EDITOR'S NOTE: This article is based on events during the Bradenton Herald's ride-along with the Manatee County Sheriff's Tactical Gang Unit on Feb. 19, 2013.
MANATEE -- Three unmarked cars and one undercover SUV pull up to the curb at a house in Palmetto.
A group of kids hanging out near a vehicle parked in the driveway scatter when the Manatee County Sheriff's Tactical Gang Unit steps into the yard.
The smell of burning marijuana mingles with the cool February air. Detective Brad Johnson pulls the flashlight
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from his belt, shining it through the vehicle's windows. He looks under the car and in the grass: nothing.
"I smell it, though," De-tective Patty Hetrick affirms.
Near the porch, Detective Leon Pollock talks with some of the kids, asking their names and how they're doing in school. He tells them a story about Michael Jordan.
"My high school was his arch enemy," he says, trying to establish a rapport with the youngsters, something the gang unit does every night.
"We go out and hit the streets, make contact with youth," said Sgt. Chris D'Agostino. "Some are still good kids. Some are gang members. We make arrests if needed, refer them to community organizations and do curfew checks."
Curfew checks are on the list tonight -- eight juveniles who are documented gang members, associates or at-risk. They're on probation and that means they have to be at home by 8 p.m., or in the company of a parent or guardian.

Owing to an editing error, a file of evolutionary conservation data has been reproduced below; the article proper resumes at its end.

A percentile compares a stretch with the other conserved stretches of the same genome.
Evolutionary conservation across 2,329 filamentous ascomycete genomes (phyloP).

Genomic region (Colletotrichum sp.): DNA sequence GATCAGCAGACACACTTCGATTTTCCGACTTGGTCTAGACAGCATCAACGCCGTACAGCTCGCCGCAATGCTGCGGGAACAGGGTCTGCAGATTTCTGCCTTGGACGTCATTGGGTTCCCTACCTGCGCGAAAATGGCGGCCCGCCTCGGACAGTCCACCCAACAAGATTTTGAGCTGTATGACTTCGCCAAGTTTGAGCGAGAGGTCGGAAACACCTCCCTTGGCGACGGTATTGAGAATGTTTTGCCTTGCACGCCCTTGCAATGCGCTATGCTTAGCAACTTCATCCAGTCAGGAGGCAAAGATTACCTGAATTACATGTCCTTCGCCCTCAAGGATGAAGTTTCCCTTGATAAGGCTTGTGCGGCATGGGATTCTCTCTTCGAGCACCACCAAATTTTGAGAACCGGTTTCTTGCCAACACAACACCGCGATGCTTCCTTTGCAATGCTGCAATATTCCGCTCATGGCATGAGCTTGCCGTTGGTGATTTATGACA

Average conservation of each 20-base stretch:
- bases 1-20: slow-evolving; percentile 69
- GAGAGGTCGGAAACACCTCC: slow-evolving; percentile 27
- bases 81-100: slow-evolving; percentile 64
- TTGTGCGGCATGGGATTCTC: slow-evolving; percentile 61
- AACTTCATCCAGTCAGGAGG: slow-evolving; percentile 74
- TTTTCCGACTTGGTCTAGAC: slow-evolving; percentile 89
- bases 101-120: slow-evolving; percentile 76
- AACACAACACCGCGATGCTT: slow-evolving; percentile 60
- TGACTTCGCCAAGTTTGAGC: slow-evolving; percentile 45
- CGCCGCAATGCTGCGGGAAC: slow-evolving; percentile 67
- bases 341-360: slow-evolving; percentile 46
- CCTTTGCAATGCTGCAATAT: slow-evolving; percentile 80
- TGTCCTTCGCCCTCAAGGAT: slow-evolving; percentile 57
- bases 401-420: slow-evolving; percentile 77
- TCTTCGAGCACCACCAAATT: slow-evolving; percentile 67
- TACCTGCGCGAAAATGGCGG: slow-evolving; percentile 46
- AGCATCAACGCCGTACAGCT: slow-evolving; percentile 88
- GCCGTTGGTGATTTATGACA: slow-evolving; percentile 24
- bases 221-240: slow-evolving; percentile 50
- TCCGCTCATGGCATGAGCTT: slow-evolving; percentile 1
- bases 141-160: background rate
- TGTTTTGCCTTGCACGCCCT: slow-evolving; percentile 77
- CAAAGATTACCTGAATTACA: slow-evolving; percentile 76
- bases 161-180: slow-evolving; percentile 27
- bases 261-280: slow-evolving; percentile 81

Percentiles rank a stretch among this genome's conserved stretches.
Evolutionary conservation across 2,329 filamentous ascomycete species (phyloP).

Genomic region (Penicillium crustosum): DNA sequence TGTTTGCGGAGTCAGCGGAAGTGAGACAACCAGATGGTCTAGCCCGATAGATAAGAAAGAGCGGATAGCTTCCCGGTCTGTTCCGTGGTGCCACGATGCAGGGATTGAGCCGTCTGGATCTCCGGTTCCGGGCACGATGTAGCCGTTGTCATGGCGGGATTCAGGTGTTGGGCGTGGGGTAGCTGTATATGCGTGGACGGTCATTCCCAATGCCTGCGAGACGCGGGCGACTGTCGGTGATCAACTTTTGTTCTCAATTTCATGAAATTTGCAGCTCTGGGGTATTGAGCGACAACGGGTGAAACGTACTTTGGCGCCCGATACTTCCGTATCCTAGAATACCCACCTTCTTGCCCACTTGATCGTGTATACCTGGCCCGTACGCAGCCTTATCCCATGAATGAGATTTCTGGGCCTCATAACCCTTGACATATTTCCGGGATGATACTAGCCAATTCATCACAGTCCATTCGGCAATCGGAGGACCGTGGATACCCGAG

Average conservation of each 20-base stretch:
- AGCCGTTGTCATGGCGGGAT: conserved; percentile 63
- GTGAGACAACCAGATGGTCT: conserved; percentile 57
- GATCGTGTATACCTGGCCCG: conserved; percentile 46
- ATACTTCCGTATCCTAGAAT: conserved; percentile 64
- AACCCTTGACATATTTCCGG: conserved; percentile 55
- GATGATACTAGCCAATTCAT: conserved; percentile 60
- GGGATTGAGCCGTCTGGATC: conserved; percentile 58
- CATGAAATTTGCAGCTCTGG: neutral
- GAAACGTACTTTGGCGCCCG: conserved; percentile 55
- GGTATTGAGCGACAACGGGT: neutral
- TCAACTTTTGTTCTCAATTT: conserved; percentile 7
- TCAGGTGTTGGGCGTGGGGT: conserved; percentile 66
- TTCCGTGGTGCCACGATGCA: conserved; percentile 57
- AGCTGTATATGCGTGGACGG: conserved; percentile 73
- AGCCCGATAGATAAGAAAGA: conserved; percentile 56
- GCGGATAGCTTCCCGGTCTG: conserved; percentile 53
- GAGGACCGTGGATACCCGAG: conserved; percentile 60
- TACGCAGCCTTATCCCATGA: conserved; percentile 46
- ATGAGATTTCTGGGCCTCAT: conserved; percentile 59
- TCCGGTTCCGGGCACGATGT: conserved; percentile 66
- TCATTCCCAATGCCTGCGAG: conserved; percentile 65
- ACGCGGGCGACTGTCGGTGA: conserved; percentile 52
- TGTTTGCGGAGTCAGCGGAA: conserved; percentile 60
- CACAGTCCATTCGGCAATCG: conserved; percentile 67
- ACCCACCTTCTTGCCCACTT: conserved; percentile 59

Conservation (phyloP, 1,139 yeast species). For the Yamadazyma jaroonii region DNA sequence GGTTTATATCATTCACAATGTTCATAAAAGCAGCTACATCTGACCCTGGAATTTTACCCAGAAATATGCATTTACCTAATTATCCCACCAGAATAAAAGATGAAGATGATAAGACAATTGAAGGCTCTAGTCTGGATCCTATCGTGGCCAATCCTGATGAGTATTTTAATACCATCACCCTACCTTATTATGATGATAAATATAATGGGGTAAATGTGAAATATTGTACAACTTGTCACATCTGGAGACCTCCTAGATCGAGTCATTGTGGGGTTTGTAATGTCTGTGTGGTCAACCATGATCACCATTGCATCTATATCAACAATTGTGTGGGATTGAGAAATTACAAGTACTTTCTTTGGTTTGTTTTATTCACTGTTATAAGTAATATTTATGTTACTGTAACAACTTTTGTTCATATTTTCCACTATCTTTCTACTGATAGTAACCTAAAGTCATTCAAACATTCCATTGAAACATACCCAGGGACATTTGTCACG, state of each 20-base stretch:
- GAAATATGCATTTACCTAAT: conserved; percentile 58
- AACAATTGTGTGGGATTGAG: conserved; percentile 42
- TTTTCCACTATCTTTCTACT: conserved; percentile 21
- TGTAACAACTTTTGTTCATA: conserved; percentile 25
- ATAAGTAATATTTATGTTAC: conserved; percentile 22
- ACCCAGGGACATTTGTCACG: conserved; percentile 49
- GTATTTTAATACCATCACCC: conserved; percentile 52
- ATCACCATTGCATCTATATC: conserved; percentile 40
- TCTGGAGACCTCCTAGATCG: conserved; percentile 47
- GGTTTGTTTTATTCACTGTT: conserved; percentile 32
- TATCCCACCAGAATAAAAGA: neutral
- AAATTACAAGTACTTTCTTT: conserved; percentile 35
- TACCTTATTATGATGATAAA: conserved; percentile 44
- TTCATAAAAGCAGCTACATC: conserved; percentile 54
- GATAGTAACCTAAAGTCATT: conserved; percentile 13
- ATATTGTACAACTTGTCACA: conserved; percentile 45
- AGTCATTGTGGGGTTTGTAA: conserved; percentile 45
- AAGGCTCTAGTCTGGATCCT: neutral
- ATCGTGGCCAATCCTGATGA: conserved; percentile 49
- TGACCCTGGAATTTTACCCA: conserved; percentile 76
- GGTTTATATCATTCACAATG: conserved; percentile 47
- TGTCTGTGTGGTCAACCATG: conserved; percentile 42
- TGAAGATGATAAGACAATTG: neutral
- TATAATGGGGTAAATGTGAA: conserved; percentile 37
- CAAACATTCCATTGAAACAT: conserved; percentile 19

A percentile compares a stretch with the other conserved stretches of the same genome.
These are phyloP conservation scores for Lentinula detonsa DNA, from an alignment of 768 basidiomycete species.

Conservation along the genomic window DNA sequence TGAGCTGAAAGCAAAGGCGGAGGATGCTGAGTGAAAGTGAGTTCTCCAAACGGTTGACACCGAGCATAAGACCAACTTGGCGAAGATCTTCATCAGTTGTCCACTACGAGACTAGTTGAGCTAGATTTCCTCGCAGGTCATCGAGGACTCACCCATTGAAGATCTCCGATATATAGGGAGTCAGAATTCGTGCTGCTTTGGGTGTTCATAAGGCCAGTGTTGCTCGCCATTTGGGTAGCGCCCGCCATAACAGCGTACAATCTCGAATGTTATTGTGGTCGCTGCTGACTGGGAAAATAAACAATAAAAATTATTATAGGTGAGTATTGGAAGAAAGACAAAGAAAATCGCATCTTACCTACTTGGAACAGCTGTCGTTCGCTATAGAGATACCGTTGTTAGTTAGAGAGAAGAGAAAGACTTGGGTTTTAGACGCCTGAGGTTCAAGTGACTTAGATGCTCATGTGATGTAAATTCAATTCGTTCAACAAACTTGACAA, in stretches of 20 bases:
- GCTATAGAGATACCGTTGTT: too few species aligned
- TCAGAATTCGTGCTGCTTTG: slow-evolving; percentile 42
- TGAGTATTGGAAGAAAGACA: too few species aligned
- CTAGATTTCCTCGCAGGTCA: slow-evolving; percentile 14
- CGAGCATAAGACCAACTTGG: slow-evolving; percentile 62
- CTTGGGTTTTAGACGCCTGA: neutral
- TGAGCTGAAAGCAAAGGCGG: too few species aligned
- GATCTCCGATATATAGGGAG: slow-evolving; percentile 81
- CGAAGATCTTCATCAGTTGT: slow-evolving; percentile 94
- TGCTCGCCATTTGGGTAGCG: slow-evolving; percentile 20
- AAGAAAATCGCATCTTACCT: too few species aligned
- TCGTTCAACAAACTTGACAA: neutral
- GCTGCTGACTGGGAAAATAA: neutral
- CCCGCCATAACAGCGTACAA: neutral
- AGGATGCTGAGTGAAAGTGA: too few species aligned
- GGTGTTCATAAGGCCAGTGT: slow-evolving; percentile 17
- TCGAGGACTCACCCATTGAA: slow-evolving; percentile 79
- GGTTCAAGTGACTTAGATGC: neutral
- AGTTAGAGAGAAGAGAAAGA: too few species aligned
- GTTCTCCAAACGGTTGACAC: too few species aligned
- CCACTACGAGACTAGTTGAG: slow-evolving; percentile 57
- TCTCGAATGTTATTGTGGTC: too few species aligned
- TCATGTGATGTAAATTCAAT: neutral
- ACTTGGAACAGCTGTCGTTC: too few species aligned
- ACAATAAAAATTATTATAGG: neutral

The unit usually conducts one or two random checks a night, and once a month they try to dedicate a couple of hours to see as many kids as possible.
Many of the juveniles are on probation for drug-related offenses, usually involving marijuana, or other petty crimes.
Detectives continue talking with the kids at the residence, trying to figure out the location of a boy on their list.
"He's out with his homeboys," one girl says.
"He knows he has a curfew, right?" Hetrick asks.
A few minutes later, the boy and his mother arrive. She isn't happy.
"Don't y'all know how embarrassing this is for y'all to show up in my neighborhood?" she yells.
"You can tell right there she won't help," D'Agostino observes quietly. "A majority of parents do work with us. They'll call and say if their kid misses curfew."
Pollock speaks with the mother and juvenile for awhile. Photos of him flashing gang signs were found on Facebook, so the Gang Unit decided to establish communication with the family.
He's not in trouble this time, though. The detectives cannot violate his probation because there is no proof he wasn't with his mother the entire time. The unit will keep an eye on the home where so many kids were hanging out on a school night without adult supervision.
The detectives walk back to their line of vehicles, discussing where to go next.
That was their third stop of the night and they have several more to make, starting just after 8 and continuing until about 10:30 p.m.
"Most of them are around it so much, it falls into place as a way of life. It's tough when you're young and you have no way out," D'Agostino said. "If they're not home, they are out causing trouble."
The first child on the list for curfew checks is on home detention for possession of marijuana. He comes to the door and explains he's taking virtual classes, translating the conversation for his parents who speak Spanish.